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Federal Panel Votes to Shut Down an Accreditor of For-Profit Education

FEDERAL PANEL VOTES TO SHUT DOWN AN 
ACCREDITOR OF FOR-PROFIT EDUCATION
JULY 1, 2015

The National Advisory Committee on Institutional Quality and Integrity, an 18-member panel that advises the Secretary of Education on accreditation matters, recommended that recognition be denied for the Accrediting Council for Independent Colleges and Schools in a rare vote on June 23.  The panel's recommendation followed more than 10 hours of deliberation, including testimonies from Department of Education analysts and a number of third-party commenters who blasted the accreditation agency for its lax oversight  of colleges and schools operated by several prominent for-profit companies.  The recommendation  reflects, in part, the U. S. Department of Education's increasing focus on holding accreditation agencies accountable for the performance of the institutions they oversee.

The panel's action was not unexpected.   The deliberations followed nearly a year of intense scrutiny applied to ACICS by news organizations, think tanks, student-advocacy groups, state attorneys general, members of Congress, and the Department of Education.  The much maligned accreditation agency was cited for failing to verify the job-placement data of the institutions its oversees, failing to establish policies to prevent conflicts of interest among members of its governing board, and failing to sanction institutions accused of wrongdoing.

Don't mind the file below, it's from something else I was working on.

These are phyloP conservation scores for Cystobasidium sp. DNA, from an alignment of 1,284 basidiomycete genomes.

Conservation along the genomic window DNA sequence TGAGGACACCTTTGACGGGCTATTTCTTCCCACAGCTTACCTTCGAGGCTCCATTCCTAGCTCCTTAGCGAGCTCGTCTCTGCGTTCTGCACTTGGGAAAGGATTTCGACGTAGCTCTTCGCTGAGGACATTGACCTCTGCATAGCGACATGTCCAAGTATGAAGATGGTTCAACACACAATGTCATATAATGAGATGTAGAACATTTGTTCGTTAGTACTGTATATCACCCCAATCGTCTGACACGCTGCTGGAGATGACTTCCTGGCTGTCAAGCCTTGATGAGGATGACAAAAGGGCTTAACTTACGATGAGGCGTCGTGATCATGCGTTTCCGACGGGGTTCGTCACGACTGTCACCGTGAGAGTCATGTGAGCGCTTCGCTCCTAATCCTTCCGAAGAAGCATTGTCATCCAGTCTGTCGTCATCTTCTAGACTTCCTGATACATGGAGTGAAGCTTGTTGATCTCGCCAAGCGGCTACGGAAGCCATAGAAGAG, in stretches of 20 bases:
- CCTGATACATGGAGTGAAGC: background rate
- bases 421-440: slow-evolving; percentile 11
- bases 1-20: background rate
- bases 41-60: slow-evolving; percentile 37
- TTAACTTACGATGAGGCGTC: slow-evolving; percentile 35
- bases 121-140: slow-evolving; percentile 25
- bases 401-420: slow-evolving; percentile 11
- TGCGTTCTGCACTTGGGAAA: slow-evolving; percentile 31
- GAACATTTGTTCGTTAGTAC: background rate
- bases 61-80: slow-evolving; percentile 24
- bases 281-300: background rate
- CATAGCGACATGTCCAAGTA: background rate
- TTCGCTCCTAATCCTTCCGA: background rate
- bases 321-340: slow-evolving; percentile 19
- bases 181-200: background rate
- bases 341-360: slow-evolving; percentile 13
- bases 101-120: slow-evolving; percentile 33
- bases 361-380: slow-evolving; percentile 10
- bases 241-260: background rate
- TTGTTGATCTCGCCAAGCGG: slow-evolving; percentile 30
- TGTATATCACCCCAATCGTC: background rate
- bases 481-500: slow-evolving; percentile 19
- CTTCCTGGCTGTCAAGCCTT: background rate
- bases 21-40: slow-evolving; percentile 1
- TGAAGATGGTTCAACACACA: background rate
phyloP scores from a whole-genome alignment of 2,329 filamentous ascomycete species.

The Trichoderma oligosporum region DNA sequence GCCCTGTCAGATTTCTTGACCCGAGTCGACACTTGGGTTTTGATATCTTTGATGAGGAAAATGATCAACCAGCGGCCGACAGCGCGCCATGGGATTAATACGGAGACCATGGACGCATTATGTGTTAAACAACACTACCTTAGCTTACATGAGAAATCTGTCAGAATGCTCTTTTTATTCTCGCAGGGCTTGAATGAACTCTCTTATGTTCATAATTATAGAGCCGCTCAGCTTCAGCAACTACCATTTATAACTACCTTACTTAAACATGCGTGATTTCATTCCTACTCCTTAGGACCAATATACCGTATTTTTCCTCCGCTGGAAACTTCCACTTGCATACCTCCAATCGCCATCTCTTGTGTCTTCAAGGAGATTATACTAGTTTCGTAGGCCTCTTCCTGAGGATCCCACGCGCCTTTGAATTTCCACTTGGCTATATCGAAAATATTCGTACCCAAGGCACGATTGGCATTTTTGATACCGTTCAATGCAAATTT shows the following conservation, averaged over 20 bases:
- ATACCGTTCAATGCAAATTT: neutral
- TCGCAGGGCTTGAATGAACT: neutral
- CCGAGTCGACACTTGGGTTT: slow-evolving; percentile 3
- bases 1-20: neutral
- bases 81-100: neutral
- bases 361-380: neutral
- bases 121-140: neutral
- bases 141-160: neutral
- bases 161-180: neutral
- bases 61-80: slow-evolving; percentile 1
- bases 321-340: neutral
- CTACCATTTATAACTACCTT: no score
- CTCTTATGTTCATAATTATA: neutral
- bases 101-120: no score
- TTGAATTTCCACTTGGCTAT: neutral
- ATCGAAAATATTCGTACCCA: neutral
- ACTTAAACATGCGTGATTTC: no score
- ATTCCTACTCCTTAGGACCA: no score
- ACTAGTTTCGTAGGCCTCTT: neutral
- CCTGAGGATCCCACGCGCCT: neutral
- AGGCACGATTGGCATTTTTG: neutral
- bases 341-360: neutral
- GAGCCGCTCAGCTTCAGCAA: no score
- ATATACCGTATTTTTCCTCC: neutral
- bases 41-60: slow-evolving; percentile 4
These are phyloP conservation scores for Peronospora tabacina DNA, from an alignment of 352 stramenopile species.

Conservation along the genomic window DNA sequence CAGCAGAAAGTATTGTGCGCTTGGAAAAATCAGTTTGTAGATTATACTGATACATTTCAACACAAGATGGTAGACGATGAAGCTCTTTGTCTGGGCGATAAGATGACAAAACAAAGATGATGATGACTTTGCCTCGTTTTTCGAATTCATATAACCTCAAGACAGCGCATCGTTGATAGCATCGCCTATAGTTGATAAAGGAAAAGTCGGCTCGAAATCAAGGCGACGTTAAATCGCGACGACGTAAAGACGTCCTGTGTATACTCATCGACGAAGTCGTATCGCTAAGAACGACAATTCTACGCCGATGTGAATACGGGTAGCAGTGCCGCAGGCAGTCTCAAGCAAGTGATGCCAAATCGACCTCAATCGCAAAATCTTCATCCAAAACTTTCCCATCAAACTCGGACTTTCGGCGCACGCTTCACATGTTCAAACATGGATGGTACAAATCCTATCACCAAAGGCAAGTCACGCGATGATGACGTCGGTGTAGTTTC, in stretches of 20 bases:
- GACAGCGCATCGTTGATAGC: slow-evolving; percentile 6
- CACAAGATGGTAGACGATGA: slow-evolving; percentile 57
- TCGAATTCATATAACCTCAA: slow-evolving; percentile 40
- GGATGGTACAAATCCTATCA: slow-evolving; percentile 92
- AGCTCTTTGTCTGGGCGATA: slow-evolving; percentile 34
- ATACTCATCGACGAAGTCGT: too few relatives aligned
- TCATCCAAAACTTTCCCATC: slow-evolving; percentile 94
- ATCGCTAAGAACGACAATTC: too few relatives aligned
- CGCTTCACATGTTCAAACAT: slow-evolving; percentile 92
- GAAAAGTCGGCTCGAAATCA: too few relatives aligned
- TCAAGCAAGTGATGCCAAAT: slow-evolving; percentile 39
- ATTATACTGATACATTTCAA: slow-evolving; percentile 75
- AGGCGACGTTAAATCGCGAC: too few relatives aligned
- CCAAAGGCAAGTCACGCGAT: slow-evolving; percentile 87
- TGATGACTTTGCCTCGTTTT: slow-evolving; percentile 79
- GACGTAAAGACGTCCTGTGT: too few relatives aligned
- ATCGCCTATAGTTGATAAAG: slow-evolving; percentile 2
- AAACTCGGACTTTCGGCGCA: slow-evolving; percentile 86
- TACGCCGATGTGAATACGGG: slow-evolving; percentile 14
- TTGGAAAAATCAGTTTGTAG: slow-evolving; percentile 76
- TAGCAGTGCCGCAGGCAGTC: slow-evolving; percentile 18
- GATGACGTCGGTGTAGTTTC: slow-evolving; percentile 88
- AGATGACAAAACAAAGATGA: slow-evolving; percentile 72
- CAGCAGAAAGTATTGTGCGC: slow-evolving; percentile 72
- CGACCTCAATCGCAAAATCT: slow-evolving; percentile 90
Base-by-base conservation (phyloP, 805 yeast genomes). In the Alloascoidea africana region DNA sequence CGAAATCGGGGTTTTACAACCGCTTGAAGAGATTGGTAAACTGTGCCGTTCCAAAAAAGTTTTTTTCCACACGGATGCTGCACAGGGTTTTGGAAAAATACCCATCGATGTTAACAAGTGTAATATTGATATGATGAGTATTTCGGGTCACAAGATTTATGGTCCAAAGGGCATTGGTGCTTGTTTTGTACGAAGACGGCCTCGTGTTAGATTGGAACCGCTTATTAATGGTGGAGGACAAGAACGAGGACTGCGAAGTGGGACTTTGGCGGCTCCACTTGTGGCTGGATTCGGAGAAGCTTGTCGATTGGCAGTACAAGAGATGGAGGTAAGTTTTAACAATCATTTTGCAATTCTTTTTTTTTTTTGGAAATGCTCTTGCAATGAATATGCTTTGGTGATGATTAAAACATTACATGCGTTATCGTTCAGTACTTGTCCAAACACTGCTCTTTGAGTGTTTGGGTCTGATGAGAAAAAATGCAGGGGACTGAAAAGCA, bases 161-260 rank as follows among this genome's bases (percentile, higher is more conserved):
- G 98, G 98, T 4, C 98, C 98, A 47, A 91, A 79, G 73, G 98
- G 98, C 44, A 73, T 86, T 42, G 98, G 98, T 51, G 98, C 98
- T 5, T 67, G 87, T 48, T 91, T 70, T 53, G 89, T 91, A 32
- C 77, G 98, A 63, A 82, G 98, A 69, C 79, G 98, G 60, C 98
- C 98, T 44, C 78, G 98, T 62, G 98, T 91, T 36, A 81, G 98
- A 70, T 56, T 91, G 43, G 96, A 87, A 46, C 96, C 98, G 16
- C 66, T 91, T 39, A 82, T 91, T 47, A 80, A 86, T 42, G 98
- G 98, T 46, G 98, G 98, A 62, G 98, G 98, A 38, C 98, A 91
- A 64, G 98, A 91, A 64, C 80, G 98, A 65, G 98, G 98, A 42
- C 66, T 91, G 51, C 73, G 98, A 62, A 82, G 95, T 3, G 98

The vote of the National Advisory Committee on Institutional Quality and Integrity sets a new process in motion.  A senior Department of Education official now has 90 days to make a final decision on the accreditor's status.  If that official follows the recommendation of the panel, the recognition of ACICS will expire in 18 months.  The agency does have the right to appeal the official's decision to the Secretary of Education.   If the Council's authority is removed by the Department of Education, some 800 primarily proprietary institutions will need to seek another accrediting body or lose access to federal student-aid dollars.  

Having served on numerous evaluation teams and having worked as a professional staff person for the the Association for Biblical Higher Education, I often become uneasy when the Department of Education, or any federal agency, becomes overly intrusive in the affairs of accrediting agencies.  However, given the well-documented bad practices that have existed within the for-profit sector and the unwillingness of ACICS to hold its member institutions accountable, I think the panel's decision is a good one.  The issues with which the agency is charged are serious and substantive and undermine the assurance and advancement of quality higher education.

Larry J. McKinney
Higher Education Consultant  
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